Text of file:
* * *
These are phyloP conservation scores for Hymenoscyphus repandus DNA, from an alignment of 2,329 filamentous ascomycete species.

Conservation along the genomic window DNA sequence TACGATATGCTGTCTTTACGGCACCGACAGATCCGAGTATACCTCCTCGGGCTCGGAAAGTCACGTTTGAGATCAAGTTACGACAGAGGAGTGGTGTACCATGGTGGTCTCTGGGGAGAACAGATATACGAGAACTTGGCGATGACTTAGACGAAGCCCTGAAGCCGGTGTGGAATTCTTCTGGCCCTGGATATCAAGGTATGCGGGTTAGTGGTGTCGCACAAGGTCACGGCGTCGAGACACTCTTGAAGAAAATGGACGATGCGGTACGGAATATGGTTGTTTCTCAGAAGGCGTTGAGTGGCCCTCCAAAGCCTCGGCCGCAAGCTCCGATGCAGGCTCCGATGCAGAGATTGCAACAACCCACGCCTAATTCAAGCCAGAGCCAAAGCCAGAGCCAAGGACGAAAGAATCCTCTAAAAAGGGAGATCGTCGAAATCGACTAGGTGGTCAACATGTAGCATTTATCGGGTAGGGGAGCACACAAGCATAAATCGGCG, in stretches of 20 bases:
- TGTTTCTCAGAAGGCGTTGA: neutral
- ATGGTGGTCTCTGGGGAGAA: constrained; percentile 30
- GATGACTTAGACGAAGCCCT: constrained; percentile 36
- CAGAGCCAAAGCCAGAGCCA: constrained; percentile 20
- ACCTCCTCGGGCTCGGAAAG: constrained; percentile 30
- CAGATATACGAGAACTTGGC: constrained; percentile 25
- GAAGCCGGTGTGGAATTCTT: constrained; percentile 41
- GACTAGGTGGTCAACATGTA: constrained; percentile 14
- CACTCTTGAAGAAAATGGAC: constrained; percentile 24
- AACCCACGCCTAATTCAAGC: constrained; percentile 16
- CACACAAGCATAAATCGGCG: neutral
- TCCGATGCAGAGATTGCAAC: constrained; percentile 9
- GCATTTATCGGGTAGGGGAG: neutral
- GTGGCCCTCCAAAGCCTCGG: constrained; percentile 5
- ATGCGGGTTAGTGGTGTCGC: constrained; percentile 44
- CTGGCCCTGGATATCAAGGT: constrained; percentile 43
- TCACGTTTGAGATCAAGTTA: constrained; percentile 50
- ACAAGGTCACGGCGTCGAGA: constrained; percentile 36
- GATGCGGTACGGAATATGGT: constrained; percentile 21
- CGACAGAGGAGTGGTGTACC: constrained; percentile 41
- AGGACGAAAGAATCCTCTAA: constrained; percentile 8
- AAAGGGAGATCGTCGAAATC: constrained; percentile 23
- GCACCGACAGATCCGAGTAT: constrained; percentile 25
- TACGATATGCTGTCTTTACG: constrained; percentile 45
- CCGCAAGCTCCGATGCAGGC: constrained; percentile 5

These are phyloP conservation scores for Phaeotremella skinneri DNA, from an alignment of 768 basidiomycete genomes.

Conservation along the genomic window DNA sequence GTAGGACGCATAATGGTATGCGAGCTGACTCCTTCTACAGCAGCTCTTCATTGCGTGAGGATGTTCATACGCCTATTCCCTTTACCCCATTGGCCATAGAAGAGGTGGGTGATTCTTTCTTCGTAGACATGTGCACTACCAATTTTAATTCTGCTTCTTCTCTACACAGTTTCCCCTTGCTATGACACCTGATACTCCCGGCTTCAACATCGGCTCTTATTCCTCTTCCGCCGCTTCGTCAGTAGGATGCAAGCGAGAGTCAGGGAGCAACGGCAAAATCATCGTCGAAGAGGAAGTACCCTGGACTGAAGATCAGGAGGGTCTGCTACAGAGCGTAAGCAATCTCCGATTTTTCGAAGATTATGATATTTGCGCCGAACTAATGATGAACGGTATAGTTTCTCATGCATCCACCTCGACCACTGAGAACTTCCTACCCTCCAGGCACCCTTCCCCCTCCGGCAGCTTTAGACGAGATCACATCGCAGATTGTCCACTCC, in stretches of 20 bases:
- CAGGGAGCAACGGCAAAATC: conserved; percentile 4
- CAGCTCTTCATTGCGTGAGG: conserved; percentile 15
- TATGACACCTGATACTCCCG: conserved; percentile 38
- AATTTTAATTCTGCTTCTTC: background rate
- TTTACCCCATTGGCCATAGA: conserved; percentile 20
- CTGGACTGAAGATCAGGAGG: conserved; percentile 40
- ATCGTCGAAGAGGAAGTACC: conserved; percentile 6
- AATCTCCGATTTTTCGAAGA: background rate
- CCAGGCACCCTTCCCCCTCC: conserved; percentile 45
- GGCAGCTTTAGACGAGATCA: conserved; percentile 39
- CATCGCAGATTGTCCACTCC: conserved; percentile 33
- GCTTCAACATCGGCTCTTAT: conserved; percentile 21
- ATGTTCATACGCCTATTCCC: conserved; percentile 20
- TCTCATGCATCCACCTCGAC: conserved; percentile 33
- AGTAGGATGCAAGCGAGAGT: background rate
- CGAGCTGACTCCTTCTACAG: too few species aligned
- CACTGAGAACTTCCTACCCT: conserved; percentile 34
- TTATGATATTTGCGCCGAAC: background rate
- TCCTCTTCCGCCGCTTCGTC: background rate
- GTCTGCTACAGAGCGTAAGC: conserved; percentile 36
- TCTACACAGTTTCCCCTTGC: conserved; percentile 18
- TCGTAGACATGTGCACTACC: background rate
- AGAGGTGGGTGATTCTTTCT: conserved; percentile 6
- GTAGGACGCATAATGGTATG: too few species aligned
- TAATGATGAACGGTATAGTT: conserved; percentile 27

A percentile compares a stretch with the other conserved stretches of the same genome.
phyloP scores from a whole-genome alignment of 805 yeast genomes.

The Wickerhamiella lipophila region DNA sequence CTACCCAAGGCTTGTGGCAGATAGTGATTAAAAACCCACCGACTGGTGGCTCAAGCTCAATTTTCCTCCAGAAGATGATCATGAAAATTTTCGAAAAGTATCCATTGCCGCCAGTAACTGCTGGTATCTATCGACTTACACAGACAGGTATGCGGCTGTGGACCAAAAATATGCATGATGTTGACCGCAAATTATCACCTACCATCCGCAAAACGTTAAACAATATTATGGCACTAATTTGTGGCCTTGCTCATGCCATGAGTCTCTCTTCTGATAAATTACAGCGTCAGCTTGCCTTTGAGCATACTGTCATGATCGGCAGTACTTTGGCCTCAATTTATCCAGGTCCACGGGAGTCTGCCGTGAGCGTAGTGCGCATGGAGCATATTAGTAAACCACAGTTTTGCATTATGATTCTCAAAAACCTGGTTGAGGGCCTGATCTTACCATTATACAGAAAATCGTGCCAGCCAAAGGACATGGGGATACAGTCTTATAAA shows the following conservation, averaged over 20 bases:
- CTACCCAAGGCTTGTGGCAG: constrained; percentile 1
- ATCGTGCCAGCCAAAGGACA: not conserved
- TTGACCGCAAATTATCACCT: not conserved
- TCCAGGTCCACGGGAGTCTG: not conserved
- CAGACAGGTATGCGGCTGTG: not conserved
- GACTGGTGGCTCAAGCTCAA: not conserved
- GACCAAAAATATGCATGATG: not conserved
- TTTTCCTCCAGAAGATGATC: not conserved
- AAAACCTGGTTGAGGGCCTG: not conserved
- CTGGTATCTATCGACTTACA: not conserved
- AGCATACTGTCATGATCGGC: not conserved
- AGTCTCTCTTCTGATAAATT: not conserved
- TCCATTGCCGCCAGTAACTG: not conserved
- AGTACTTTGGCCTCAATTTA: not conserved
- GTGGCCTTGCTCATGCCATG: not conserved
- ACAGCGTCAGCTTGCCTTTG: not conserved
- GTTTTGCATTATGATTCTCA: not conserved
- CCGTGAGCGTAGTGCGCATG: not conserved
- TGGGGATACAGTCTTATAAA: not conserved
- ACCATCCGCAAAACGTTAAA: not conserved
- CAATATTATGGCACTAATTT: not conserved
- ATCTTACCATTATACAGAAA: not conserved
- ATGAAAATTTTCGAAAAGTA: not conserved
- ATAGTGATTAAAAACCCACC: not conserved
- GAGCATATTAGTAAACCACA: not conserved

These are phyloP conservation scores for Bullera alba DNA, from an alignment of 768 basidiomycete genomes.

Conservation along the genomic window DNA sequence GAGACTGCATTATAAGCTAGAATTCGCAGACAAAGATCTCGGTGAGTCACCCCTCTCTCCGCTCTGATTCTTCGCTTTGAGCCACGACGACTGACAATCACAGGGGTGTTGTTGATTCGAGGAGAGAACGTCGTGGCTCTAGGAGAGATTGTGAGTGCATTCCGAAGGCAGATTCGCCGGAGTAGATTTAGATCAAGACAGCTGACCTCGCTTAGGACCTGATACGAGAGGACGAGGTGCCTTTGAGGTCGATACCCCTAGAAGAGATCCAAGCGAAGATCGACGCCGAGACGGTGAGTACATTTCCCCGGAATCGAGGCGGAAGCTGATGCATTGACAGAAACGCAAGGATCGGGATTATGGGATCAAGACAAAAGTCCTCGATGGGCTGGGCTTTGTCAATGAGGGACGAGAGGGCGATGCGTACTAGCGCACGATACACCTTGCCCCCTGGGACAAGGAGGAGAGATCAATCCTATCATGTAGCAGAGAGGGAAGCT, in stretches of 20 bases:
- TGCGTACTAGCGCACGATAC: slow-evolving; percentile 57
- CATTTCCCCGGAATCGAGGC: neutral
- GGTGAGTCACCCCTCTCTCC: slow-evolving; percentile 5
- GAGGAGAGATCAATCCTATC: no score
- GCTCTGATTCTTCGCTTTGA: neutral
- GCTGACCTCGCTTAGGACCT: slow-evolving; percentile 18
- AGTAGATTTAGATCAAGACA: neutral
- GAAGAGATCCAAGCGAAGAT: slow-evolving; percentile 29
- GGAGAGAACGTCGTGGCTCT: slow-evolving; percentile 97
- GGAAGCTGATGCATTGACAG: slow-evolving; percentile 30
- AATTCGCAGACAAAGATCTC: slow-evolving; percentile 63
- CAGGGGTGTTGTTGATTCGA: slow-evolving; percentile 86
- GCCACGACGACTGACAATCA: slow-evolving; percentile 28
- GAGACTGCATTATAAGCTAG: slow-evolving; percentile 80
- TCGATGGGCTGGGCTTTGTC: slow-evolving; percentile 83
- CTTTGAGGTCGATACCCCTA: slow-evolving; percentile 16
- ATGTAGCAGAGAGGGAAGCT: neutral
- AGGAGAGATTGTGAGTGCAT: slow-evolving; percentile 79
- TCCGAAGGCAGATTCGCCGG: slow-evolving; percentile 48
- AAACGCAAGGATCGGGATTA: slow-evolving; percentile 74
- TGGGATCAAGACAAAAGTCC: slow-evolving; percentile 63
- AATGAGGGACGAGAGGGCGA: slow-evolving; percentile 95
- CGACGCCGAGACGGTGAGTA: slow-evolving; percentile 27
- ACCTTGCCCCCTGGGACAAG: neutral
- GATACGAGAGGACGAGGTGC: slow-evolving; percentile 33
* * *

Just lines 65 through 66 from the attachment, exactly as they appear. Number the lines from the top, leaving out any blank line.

- TTTTCCTCCAGAAGATGATC: not conserved
- AAAACCTGGTTGAGGGCCTG: not conserved